An infrared and Raman spectroscopic study of gypsum at high pressures

Citation
E. Knittle et al., An infrared and Raman spectroscopic study of gypsum at high pressures, PHYS CHEM M, 28(9), 2001, pp. 630-640
Citations number
32
Language
INGLESE
art.tipo
Article
Categorie Soggetti
Earth Sciences
Journal title
PHYSICS AND CHEMISTRY OF MINERALS
ISSN journal
0342-1791 → ACNP
Volume
28
Issue
9
Year of publication
2001
Pages
630 - 640
Database
ISI
SICI code
0342-1791(200110)28:9<630:AIARSS>2.0.ZU;2-U
Abstract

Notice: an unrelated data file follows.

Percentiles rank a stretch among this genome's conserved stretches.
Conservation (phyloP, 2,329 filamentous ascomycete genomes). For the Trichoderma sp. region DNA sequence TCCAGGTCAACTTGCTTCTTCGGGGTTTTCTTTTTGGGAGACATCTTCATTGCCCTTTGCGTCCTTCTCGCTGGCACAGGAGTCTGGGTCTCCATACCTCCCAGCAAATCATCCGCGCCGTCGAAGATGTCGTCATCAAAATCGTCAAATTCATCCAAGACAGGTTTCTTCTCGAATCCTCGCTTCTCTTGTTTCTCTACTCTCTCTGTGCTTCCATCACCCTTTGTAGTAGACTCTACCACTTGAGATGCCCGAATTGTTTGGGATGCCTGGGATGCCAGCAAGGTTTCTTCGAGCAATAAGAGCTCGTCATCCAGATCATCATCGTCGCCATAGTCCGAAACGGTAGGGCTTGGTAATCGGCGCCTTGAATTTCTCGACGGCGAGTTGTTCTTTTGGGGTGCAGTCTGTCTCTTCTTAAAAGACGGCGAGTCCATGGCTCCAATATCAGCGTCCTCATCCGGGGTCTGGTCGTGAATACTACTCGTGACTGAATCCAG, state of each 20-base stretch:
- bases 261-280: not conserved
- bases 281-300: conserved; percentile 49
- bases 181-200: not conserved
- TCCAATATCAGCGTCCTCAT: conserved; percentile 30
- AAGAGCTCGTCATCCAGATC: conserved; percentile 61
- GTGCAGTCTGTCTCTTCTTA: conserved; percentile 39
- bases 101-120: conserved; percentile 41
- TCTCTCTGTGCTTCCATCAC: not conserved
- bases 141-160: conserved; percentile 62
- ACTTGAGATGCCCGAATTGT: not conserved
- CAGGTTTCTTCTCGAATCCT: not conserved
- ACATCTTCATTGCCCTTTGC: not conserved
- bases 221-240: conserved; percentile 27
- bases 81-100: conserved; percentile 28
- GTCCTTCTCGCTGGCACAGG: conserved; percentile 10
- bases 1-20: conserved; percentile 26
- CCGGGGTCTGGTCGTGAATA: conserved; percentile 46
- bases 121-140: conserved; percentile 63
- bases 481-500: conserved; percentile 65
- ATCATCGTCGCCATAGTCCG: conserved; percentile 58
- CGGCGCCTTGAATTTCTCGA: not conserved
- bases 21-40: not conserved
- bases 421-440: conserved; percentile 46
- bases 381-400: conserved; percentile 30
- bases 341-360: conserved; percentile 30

We present Raman and infrared spectra of gypsum to 21 GPa at 300 K. Our mea surements encompass the internal modes of the (SO4)(-4) group that lie betw een 400 and 1150 cm(-1), hydroxyl-stretching vibrations between 3200 and 36 00 cm(-1), and a libration and bending vibrations of the molecular H2O grou p. All vibrations of the sulfate group have positive pressure shifts, while the hydroxyl-stretching and -bending vibrations have a mixture of positive and negative pressure shifts: the effect of pressure on the hydrogen bondi ng of the water molecule thus appears to be complex. Near 5 GPa, the two in frared-active bending vibrations of the water molecule coalesce, and the mo rphology of the hydroxyl-stretching region of the spectrum shifts dramatica lly. This behavior is consistent with a pressure-induced phase transition i n gypsum in the vicinity of 5-6 GPa, which is observed to be reversible on decompression to zero pressure. The spectral observations are consistent wi th the onset of increased disorder in the position of the water molecule in gypsum: the sulfate vibrations are largely unaffected by this transition. The Raman-active symmetric stretch of the sulfate group undergoes an appare nt splitting near 4 GPa, which is interpreted to be produced by Fermi reson ance with an overtone of the symmetric bending vibration. The average mode Gruneisen parameter of the 20 vibrational modes we sample is less than 0.05 , in contrast to the bulk thermal Gruneisen parameter of 1.20. Accordingly, the vibrations of both water and sulfate units within gypsum are highly in sensitive to volumetric compaction. Therefore, in spite of the changes in t he bonding of the water unit near 5 GPa, metastably compressed gypsum maint ains strongly bound molecular-like units to over 20 GPa at 300 K.